Sunday Morning! Hollywood’s Eve and Eve’s Hollywood

Rufus F.

Rufus is an American curmudgeon in Canada. He has a PhD in History, sings in a garage rock band, and does many things. He is the author of the forthcoming book "The Paris Bureau" from Dio Press (early 2021).

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3 Responses

  1. Aaron David says:

    “Reading her makes you realize that the secret to good writing is to be yourself, only more so.”

    It also helps to have something to write about. The new “wave” of writers, the MFA crowd, seem to have done nothing worth writing about and so lack an actual perspective on life. At least nothing outside the I’m Going To Become A Writer track. I first noticed this, looking back, when professors and writers became the viewpoint charactors in an increasing amount of fiction. The writers couldn’t seem to picture themselves (and it is always themselves, look at the amount of memoirs from people who had done nothing being published in the 90s-00s) as anything else.

    I am sure that there is a movement (in general, not a specific “named” one) to move past this. I hope so, at least. Anyway, I never had much of a fascination with hollywood or celebrity culture, so I will probably skip Eves books, but you never know. I do like Didion though. She had a nice fragility that really added to her writing.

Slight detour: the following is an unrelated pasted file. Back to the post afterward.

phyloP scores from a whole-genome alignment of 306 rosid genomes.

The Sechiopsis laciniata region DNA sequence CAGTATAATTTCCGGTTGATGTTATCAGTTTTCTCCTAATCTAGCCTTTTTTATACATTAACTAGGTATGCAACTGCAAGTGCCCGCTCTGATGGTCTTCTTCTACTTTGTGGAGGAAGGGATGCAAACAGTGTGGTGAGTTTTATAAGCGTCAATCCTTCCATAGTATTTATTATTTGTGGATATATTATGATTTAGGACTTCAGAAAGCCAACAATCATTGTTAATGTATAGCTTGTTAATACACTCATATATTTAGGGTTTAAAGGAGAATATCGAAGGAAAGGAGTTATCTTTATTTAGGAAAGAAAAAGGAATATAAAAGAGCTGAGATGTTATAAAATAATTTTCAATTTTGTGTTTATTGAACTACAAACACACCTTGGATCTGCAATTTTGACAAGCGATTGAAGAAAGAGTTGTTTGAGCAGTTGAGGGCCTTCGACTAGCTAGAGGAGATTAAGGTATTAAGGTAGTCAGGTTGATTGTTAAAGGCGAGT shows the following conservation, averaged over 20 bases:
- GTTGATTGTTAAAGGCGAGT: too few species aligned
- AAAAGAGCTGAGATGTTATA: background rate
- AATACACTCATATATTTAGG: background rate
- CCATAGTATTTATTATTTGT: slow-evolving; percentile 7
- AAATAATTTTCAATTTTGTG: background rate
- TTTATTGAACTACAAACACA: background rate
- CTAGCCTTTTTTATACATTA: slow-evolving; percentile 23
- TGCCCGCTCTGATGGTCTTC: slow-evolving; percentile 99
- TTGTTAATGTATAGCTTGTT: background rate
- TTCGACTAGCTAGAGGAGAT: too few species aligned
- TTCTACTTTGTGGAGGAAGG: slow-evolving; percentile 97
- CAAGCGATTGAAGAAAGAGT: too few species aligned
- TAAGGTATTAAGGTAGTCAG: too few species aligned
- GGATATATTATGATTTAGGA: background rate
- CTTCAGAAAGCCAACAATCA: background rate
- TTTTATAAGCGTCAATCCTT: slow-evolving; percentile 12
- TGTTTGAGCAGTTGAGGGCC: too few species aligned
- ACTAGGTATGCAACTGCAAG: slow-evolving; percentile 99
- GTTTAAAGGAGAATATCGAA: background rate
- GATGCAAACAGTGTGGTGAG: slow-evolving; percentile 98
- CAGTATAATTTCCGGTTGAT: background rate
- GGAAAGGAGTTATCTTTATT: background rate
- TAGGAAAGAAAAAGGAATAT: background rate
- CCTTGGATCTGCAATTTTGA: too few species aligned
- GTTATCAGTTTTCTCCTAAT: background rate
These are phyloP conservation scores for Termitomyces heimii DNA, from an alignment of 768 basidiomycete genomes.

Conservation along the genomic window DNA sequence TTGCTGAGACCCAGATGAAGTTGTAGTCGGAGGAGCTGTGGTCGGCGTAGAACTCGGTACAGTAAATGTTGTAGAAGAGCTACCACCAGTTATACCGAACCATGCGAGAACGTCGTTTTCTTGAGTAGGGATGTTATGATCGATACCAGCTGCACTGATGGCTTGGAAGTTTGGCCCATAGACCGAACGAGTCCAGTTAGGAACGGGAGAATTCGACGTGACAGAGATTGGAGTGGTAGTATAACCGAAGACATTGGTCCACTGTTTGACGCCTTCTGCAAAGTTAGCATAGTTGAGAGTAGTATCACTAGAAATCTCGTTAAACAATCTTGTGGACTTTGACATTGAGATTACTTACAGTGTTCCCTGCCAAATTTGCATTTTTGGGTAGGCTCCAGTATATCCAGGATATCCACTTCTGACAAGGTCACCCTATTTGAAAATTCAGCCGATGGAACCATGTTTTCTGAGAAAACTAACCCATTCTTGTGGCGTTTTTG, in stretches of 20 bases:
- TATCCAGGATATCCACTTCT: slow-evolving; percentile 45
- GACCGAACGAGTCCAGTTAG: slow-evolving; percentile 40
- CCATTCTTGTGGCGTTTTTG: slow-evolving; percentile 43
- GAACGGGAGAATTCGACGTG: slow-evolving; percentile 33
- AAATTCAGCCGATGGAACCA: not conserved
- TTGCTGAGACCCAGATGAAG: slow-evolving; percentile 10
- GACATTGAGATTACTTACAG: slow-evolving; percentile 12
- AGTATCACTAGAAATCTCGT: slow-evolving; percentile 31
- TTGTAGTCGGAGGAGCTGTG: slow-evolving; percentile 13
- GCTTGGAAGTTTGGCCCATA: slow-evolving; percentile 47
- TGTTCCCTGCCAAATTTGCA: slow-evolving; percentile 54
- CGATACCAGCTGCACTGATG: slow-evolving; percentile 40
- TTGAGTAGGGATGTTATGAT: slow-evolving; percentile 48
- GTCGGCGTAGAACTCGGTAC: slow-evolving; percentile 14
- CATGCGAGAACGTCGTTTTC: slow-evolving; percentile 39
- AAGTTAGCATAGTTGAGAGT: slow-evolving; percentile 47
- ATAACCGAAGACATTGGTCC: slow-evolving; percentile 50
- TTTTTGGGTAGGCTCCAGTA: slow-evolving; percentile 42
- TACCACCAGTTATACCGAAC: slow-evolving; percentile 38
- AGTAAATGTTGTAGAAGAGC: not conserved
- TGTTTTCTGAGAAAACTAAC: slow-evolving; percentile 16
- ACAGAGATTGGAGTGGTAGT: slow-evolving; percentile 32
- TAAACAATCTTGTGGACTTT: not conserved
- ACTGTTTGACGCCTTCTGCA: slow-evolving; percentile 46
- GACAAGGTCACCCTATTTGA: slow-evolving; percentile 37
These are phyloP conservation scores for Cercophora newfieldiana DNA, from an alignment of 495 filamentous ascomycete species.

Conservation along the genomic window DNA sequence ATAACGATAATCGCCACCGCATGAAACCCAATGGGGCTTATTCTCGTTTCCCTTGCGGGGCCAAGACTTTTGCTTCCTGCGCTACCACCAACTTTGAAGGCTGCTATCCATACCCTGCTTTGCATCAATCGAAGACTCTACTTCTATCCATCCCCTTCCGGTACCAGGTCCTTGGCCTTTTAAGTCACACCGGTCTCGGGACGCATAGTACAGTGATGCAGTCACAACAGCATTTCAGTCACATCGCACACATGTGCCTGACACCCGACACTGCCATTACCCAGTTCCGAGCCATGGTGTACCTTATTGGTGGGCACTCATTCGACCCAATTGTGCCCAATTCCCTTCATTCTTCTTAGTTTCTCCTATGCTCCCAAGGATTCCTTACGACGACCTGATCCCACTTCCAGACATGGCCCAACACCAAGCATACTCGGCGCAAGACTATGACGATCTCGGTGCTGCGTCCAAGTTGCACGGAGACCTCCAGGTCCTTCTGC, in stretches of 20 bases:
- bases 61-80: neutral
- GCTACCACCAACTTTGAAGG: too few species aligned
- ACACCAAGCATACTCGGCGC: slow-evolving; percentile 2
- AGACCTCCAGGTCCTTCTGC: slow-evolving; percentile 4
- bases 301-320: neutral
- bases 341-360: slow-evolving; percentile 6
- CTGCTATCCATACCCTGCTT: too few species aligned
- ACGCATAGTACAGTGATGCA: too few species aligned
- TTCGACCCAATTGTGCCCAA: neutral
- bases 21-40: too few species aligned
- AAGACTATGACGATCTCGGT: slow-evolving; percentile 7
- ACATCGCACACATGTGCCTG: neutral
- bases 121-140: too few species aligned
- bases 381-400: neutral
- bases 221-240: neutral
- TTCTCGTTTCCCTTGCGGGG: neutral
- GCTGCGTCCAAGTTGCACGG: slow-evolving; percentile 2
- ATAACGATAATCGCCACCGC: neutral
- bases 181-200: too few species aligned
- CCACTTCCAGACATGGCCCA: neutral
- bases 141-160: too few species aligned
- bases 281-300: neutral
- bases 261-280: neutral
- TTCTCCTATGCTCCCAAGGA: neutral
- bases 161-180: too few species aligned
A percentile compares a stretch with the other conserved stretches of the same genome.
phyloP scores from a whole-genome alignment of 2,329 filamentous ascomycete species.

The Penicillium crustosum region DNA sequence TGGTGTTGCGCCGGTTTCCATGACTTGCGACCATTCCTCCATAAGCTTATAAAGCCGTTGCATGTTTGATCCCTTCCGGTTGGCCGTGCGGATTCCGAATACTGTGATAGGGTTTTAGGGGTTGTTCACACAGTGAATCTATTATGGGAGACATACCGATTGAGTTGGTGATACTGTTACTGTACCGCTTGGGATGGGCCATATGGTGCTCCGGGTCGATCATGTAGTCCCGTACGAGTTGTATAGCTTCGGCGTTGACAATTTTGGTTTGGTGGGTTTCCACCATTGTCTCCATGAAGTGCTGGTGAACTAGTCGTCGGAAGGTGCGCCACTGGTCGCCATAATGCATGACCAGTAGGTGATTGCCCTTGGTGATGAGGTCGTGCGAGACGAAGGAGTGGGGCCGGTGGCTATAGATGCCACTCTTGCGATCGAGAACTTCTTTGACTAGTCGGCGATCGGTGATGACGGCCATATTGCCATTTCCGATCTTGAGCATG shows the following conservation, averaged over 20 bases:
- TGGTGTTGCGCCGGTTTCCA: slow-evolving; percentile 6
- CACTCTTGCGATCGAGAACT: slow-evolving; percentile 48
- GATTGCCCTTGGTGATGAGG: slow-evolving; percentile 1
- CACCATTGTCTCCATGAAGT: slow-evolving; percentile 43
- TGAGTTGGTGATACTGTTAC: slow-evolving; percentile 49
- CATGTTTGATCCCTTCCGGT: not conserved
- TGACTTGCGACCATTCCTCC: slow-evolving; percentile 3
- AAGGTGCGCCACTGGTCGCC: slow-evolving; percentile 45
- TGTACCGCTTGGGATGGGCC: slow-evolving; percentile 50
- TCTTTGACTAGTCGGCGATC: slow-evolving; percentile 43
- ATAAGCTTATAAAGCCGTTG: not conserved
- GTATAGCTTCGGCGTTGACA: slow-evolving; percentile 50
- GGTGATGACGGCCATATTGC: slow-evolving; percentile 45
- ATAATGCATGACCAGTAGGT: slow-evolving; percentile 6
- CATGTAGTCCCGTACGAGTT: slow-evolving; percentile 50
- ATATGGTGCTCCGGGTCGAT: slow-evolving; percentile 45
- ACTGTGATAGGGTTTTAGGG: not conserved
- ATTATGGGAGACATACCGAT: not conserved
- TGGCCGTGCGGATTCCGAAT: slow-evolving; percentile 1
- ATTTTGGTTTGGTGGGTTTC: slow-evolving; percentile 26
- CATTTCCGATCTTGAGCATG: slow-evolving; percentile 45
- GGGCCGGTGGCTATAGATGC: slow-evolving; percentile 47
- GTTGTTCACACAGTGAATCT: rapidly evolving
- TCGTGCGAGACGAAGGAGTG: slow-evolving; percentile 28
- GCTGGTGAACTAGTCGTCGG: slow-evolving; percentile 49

Taking a break from the beauty of the Sea Of Fertility and rereading Ellroys high gothic Black Dahlia. Man, that book is dark.Report

    • George Turner in reply to Aaron David says:

      I think technology might make and break trends like that. In the 90’s and 00’s, people interesting in writing got word processors on Mac and PC and started pounding out their novels and scripts. Now everyone pounds out text all day long, and self-publishing is a going thing. So perhaps we’ll get a much broader range of authors, and will be able to ignore young folks whose dream is to write the great American novel about a hero-protagonist who is struggling to write the great American novel, which is about a writer struggling to…

      Speaking of self-referential back-slappers, I’m wondering when the Oscars will get nominated for an Emmy.Report

  2. PD Shaw says:

    Today, we watched “Ruben Brandt, Collector,” which so far is my favorite in the local film series. I guess it can be described as an animated, surrealistic mystery-heist caper. Psychiatrist who employs art to treat patients, finds himself increasingly attacked by famous paintings in his dream, bleeding into his everyday life. Can art thieves save him?

    Highly referential to art and cinema and even though I don’t know many of the references, it didn’t seem pretentious because it was mostly fun. A good exercise in world building.Report